Evaluating the Predictive Value of Lactate in Patients With Cancer Having Septic Shock.

Link to article at PubMed

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Evaluating the Predictive Value of Lactate in Patients With Cancer Having Septic Shock.

J Intensive Care Med. 2018 Jan 01;:885066618788821

Authors: Nazer LH, Rimawi D, Hawari FI

Abstract
PURPOSE: Limited studies evaluated the predictive value of serum lactate (LA) in critically ill patients with cancer. The main objective of this study was to evaluate the predictive validity of LA single measurements as well as LA clearance in predicting mortality in patients with cancer having septic shock. The study also aimed to determine the LA measurement over the first 24 hours with the highest predictability for hospital mortality.
MATERIALS AND METHODS: A retrospective cohort study of adult patients with cancer having septic shock and LA measurements during the first 24 hours. Three receiver-operating characteristic (ROC) curves were constructed to evaluate the predictive validity for hospital mortality of LA at baseline, at 6 hours and at 24 hours after identifying septic shock. The ROC with the largest area under the curve was analyzed to determine LA level with the highest predictability for hospital mortality. In addition, the ability of LA normalization (LA <2 mmol/L at 6 hours and at 24 hours) and the degree of LA elimination (>10% and >20% at 24 hours) to predict hospital mortality were evaluated by determining the predictive values for each clearance end point.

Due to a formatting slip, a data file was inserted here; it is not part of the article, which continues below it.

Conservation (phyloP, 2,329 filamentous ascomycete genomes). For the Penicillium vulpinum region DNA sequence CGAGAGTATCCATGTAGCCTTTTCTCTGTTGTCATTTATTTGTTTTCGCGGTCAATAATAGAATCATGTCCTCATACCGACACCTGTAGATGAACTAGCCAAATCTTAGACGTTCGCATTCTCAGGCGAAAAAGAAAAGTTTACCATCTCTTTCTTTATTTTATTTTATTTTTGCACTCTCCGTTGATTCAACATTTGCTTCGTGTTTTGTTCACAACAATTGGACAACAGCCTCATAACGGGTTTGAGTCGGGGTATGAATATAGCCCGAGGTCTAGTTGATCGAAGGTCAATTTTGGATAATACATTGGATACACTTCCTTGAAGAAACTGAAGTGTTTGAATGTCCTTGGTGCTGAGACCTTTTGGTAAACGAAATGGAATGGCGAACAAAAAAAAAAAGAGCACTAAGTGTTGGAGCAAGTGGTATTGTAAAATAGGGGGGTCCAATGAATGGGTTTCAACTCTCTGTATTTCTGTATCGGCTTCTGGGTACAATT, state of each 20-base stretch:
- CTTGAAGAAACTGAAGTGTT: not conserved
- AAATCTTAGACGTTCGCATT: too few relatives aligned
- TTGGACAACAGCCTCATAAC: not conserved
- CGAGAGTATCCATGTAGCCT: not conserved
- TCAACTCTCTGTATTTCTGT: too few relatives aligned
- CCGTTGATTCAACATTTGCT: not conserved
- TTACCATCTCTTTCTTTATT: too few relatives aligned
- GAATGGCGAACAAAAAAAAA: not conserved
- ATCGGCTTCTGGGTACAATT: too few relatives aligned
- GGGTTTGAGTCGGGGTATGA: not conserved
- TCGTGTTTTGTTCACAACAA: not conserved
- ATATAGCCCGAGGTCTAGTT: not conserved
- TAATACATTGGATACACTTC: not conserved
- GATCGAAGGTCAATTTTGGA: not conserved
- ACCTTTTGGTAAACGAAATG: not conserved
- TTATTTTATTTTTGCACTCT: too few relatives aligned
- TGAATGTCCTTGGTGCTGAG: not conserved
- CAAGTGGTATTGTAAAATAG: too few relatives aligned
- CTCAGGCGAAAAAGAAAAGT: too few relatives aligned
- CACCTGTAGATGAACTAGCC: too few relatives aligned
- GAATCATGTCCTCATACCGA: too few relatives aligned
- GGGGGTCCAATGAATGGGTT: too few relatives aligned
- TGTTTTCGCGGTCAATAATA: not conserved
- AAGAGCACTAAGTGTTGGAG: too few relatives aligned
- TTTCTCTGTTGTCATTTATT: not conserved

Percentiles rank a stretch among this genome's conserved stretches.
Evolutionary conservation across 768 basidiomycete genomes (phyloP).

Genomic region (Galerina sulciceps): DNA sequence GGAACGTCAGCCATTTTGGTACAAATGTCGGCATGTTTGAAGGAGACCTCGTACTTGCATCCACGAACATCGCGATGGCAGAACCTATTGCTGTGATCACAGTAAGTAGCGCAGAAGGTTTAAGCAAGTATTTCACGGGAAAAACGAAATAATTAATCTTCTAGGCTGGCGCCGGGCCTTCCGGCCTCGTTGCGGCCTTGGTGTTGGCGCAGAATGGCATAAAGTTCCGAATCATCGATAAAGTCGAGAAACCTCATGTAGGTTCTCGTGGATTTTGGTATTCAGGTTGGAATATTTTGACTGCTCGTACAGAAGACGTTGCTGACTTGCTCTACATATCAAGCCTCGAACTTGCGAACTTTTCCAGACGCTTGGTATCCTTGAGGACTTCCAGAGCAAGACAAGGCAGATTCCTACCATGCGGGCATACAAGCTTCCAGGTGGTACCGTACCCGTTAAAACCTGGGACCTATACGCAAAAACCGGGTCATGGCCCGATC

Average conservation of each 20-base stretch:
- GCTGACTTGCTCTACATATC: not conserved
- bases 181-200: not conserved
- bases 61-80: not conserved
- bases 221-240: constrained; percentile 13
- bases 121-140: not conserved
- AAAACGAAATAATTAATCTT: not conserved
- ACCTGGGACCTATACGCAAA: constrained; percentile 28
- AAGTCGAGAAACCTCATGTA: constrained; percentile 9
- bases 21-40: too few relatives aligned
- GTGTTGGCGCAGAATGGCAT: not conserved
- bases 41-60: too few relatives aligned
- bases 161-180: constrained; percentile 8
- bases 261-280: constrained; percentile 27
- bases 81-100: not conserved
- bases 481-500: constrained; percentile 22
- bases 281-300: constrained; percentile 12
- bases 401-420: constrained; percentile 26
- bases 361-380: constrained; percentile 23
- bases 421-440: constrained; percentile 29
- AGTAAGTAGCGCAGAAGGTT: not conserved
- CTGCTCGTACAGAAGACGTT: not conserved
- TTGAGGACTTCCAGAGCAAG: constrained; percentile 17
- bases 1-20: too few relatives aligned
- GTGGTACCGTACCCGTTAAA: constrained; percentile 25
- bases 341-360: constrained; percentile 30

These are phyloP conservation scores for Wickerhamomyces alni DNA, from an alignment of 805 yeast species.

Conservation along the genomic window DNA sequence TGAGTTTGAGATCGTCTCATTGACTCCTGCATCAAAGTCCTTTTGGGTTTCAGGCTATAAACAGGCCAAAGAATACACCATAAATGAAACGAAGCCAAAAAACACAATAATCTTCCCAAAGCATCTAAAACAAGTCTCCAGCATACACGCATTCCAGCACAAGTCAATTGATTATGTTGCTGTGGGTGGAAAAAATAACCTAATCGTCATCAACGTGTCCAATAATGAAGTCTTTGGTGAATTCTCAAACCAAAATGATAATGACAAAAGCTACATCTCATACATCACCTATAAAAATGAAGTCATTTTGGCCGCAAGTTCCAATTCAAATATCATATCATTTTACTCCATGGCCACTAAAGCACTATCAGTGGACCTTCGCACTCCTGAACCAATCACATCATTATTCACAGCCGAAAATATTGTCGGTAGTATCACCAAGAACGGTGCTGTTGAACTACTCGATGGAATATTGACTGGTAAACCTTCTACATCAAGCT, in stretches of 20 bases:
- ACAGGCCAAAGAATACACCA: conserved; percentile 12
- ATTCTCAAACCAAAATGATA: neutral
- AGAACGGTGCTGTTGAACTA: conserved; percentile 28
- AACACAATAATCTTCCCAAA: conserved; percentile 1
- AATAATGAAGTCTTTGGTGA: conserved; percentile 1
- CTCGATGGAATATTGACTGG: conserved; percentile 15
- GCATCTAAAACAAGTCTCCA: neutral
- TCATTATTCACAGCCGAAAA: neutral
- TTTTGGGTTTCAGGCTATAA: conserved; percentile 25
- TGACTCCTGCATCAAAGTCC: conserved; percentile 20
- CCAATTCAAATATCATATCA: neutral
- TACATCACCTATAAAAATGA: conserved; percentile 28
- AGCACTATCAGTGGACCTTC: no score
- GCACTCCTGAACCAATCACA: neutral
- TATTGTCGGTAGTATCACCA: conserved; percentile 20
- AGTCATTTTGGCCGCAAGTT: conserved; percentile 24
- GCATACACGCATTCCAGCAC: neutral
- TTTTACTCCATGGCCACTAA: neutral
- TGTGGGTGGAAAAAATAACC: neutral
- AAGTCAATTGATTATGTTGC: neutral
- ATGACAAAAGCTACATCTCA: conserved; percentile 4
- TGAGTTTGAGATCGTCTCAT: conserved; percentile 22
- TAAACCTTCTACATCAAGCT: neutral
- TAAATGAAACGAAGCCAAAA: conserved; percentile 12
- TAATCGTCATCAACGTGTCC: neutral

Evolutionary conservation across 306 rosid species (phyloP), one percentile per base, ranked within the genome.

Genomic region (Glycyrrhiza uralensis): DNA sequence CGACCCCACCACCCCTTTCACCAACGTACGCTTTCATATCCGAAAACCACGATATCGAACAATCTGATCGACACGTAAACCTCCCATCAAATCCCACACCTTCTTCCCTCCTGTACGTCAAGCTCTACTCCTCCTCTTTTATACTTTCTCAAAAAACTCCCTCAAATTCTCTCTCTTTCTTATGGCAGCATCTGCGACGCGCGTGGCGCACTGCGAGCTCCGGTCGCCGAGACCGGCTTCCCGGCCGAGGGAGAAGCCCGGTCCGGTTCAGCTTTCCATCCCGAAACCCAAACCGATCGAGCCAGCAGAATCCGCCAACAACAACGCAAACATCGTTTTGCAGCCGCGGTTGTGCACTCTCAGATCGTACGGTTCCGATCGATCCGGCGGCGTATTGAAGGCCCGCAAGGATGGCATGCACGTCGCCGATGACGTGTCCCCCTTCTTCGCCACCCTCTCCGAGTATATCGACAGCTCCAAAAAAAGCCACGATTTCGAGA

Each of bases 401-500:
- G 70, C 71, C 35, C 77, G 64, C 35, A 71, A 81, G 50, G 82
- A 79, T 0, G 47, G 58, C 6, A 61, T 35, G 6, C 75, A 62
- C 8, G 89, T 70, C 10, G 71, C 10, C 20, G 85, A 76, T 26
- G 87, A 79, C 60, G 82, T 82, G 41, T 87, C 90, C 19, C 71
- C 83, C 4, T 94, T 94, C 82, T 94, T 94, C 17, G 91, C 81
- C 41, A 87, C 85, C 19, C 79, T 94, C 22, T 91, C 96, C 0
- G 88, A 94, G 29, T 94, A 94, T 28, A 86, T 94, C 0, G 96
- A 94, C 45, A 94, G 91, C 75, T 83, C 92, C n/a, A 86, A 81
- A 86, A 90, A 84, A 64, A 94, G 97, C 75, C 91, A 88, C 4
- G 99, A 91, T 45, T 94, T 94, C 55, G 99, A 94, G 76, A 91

RESULTS: The study included 401 patients. LA >2.5 mmol/L at 24 hours showed the largest area under the ROC curve to predict hospital mortality (ROC area: 0.648; 95% confidence interval: 0.585-0.711) with a sensitivity of 58.4% and specificity of 62.8%. The LA normalization, LA clearance >10%, and LA clearance >20% were also predictors of hospital mortality, with the highest sensitivity for LA normalization at 6 hours (74%) and LA normalization at 24 hours (73.4%).
CONCLUSION: In patients with cancer having septic shock, LA >2.5 mmol/L at 24 hours of septic shock had the highest predictability for hospital mortality. The LA normalization and clearance were also predictors of hospital mortality. However, all LA end points were not strong predictors.

PMID: 30037273 [PubMed - as supplied by publisher]

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